Reid-Kyl Online Poker Bill Forsaken (Harry Reid Throws in the Towel)
Perhaps it was those Southern Baptists’ prayers being answered, but whatever the real cause, it appears that the Reid-Kyl online poker bill is dead for 2012, and perhaps for quite a bit longer.
News of the death of the Reid-Kyl online poker bill, an anti-online gambling measure that carried only a narrow and perhaps unconstitutional carveout for certain online poker offerings, first appeared in the Las Vegas Review Journal earlier today. Quoting an as yet unpublished statement from Sen. Harry Reid’s office, the LVRJ credited Reid with stating, “(W)e have simply run out of time in this legislative calendar.”
Added Reid, according to the LVRJ, “I am disappointed, [but Sen. Dean Heller and I] remain committed to this issue and it will be a priority for us in the new Congress.”
The bill’s death had been rumored earlier in the week, after Republican leaders, including bill co-author Jon Kyl, suddenly claimed that they had the votes to pass the bill should it find an appropriate omnibus measure on which to ride.
Reid snorted at that possibility. In a midweek press conference, Reid stated, “Everyone, listen to this. We suddenly have Republican votes on Internet poker,” he said. “Two weeks before Christmas. Without being vulgar, what the hell would I put it on?”
The bill’s death (for at least 2012) seemed quickly confirmed by the Poker Players Alliance, a major supporter of the bill at the federal level. The PPA issued the following statement earlier today:
Washington, DC (December 14, 2012) – John Pappas, executive director of the Poker Players Alliance (PPA), the leading poker grassroots advocacy group with more than one million members nationwide, today reacts to news reports that Internet poker legislation has “run out of time” for 2012.
“It is an extremely disappointing end to a year where tremendous progress was made. I am most upset for the players, who have been calling on Congress for years to pass an Internet poker law that protects consumers, restores their freedoms and raises revenue. While I don’t think these voices have fallen on deaf ears, I am discouraged that Congress could not coalesce around a solution in the wake of the ongoing fiscal cliff crisis.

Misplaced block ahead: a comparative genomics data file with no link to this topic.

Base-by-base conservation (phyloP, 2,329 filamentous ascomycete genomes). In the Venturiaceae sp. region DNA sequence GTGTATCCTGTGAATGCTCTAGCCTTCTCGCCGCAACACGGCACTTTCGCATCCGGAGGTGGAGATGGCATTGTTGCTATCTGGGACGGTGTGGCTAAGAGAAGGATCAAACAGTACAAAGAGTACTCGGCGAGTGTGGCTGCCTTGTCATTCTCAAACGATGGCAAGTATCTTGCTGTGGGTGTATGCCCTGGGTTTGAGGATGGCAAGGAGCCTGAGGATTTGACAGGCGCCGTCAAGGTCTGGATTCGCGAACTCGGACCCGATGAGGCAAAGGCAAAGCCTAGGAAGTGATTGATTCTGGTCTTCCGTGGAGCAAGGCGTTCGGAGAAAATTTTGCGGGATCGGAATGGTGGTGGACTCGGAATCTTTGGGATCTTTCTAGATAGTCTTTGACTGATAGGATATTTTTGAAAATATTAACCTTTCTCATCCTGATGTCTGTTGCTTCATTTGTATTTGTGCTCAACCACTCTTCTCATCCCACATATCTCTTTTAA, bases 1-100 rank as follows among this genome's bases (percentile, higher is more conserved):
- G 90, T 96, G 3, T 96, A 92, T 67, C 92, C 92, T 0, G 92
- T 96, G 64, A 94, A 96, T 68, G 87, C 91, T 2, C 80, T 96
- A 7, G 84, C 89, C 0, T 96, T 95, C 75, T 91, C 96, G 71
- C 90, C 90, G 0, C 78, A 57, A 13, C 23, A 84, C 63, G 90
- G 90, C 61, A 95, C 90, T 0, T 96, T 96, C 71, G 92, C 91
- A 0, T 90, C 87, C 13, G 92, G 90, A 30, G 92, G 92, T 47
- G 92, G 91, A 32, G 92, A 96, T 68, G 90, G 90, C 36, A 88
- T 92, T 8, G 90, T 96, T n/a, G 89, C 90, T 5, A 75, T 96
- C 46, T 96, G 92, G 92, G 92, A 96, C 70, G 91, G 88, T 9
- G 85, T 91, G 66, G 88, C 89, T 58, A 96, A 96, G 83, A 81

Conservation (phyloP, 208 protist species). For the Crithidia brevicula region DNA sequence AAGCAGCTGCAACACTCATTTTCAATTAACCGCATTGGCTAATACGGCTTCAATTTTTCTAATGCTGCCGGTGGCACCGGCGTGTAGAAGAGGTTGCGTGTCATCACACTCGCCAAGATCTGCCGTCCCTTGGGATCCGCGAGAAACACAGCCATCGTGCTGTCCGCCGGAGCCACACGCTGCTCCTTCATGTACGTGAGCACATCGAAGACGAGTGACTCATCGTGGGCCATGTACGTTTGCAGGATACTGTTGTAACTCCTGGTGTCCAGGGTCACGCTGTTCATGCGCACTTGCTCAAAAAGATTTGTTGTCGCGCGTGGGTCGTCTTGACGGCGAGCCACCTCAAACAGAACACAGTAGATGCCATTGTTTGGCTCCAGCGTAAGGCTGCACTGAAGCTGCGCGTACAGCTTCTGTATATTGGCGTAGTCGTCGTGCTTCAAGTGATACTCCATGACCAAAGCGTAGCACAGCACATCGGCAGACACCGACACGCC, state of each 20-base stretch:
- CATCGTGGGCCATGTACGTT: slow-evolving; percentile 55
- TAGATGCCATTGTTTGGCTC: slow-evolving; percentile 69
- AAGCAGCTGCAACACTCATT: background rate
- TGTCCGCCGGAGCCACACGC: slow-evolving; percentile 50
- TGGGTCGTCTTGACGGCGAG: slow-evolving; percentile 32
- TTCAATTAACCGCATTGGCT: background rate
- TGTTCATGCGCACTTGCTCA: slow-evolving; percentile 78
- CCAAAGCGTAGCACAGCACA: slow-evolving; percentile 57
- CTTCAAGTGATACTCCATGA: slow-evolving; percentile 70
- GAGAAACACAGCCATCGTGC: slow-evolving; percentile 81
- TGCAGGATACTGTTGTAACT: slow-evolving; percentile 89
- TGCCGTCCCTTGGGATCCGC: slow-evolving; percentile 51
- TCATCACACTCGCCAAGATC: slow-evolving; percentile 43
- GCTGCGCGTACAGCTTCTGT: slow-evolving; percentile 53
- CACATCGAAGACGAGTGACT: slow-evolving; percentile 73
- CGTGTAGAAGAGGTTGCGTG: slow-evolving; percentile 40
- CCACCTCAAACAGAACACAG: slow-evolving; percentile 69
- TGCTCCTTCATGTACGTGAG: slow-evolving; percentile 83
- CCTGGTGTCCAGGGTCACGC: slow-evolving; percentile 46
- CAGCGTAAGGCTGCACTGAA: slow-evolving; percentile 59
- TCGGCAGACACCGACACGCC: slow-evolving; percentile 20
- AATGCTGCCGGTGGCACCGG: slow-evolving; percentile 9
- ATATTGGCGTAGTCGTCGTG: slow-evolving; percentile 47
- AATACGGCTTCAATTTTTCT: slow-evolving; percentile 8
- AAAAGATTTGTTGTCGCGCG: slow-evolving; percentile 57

“I hope all the stakeholders can put finger pointing aside, learn from this year’s failure, and begin the fight anew for 2013. We are pleased that Senator Reid intends to push again in early 2013 and we will fight with him, but we are mindful that many states will move forward next year and the PPA must be at the forefront of those efforts as well. ”
Now the good news: The Reid-Kyl bill sucked. Despite a focused effort by its supporters driven through the largest online poker discussion forum, including a paid forum area, the Reid-Kyl bill as written actually had far less support among dedicated online poker players than the PPA often claimed, including one hilariously skewed poll after which the PPA asserted an 85% support level… which was balderdash.
The bill would have criminalized the playing of online poker on unregulated, international sites, this despite the fact that this same playing has been declared legal in several recent instances, including the late 2011 opinion on online poker authored by US Attorney General Eric Holder. It was that genie that such groups as those Baptists (linked above) and the ultra-right-wing wacko group CitizenLink hoped to put back in the bottle with the passage of the bill, dubbed UIGEA II.
One footnote in passing: It appears that these right-wing organizations, with the cooperation of Kyl, a strident anti-gambling legislator, again had hoped to keep the specifics of Reid-Kyl as secret as possible, until it was attached to a bill too late to be changed, in much the same manner as the original UIGEA was foisted upon poker players in 2006.
This piece in today’s Las Vegas Sun, despite 90% recycling of older news, included one telling section:
Lobbyists point out that lawmakers never actually developed a bill they felt they could peddle around.
Reid and Sen. Jon Kyl, R-Ariz., were sharing a draft of a poker bill with Sen. Dean Heller as early as last summer. But Kyl insisted the draft not be shared outside of the small group.
Since September, however, the text of that draft has been public. Reid, Kyl and Heller have all expressed confidence that the legislation is adequate to both walk back the 2011 Wire Act reading and address concerns about the security of Internet poker. In public, they continue to maintain it’s only a draft.
This passage alone should clue in the interested reader as to how sucky a bill this one really was. But who leaked it? The scuttlebutt generally blamed it on a source inside Sen. Reid’s office, though Reid’s own close relationship with Nevada casinos (who didn’t want the specifics publicized) makes that questionable as well.
Nonetheless, someone did, and poker’s public good was actually served this time, by a bad poker bill not becoming law, rather than a good one getting the nod.